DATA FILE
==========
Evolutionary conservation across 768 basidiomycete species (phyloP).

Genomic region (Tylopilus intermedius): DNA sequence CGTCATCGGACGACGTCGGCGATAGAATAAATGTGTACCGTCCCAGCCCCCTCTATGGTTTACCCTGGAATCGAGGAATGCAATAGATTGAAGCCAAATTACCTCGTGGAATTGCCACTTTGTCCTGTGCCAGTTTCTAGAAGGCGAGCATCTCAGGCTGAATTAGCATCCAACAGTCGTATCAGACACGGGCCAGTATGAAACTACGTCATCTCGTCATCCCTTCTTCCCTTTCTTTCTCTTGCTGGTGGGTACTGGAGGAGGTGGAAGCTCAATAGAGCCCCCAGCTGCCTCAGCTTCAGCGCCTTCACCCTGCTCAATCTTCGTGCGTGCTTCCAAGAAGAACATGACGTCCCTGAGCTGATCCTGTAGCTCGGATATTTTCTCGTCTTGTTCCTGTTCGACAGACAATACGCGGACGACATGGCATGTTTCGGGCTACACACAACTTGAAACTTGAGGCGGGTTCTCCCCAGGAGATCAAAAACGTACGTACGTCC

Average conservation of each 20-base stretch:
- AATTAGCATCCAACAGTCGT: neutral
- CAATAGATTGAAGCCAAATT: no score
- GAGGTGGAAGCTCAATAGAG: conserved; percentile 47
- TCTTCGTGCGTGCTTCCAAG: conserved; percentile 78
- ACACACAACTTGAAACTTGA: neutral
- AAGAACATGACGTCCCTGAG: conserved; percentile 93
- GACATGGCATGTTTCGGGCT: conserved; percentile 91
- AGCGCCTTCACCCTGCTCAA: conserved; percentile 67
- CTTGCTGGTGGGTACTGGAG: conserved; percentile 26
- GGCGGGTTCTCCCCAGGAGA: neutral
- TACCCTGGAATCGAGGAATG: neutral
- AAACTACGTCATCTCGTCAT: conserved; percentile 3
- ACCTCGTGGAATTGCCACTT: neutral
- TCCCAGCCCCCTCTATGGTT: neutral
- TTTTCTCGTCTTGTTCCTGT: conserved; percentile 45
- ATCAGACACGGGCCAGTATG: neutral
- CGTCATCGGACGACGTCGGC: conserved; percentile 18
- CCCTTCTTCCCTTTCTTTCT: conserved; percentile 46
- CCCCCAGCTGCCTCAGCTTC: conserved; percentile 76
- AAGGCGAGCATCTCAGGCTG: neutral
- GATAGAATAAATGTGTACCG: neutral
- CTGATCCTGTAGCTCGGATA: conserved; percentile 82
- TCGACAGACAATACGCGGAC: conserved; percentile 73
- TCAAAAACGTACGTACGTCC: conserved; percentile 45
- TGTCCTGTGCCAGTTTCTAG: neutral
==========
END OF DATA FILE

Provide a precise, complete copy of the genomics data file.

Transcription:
Evolutionary conservation across 768 basidiomycete species (phyloP).

Genomic region (Tylopilus intermedius): DNA sequence CGTCATCGGACGACGTCGGCGATAGAATAAATGTGTACCGTCCCAGCCCCCTCTATGGTTTACCCTGGAATCGAGGAATGCAATAGATTGAAGCCAAATTACCTCGTGGAATTGCCACTTTGTCCTGTGCCAGTTTCTAGAAGGCGAGCATCTCAGGCTGAATTAGCATCCAACAGTCGTATCAGACACGGGCCAGTATGAAACTACGTCATCTCGTCATCCCTTCTTCCCTTTCTTTCTCTTGCTGGTGGGTACTGGAGGAGGTGGAAGCTCAATAGAGCCCCCAGCTGCCTCAGCTTCAGCGCCTTCACCCTGCTCAATCTTCGTGCGTGCTTCCAAGAAGAACATGACGTCCCTGAGCTGATCCTGTAGCTCGGATATTTTCTCGTCTTGTTCCTGTTCGACAGACAATACGCGGACGACATGGCATGTTTCGGGCTACACACAACTTGAAACTTGAGGCGGGTTCTCCCCAGGAGATCAAAAACGTACGTACGTCC

Average conservation of each 20-base stretch:
- AATTAGCATCCAACAGTCGT: neutral
- CAATAGATTGAAGCCAAATT: no score
- GAGGTGGAAGCTCAATAGAG: conserved; percentile 47
- TCTTCGTGCGTGCTTCCAAG: conserved; percentile 78
- ACACACAACTTGAAACTTGA: neutral
- AAGAACATGACGTCCCTGAG: conserved; percentile 93
- GACATGGCATGTTTCGGGCT: conserved; percentile 91
- AGCGCCTTCACCCTGCTCAA: conserved; percentile 67
- CTTGCTGGTGGGTACTGGAG: conserved; percentile 26
- GGCGGGTTCTCCCCAGGAGA: neutral
- TACCCTGGAATCGAGGAATG: neutral
- AAACTACGTCATCTCGTCAT: conserved; percentile 3
- ACCTCGTGGAATTGCCACTT: neutral
- TCCCAGCCCCCTCTATGGTT: neutral
- TTTTCTCGTCTTGTTCCTGT: conserved; percentile 45
- ATCAGACACGGGCCAGTATG: neutral
- CGTCATCGGACGACGTCGGC: conserved; percentile 18
- CCCTTCTTCCCTTTCTTTCT: conserved; percentile 46
- CCCCCAGCTGCCTCAGCTTC: conserved; percentile 76
- AAGGCGAGCATCTCAGGCTG: neutral
- GATAGAATAAATGTGTACCG: neutral
- CTGATCCTGTAGCTCGGATA: conserved; percentile 82
- TCGACAGACAATACGCGGAC: conserved; percentile 73
- TCAAAAACGTACGTACGTCC: conserved; percentile 45
- TGTCCTGTGCCAGTTTCTAG: neutral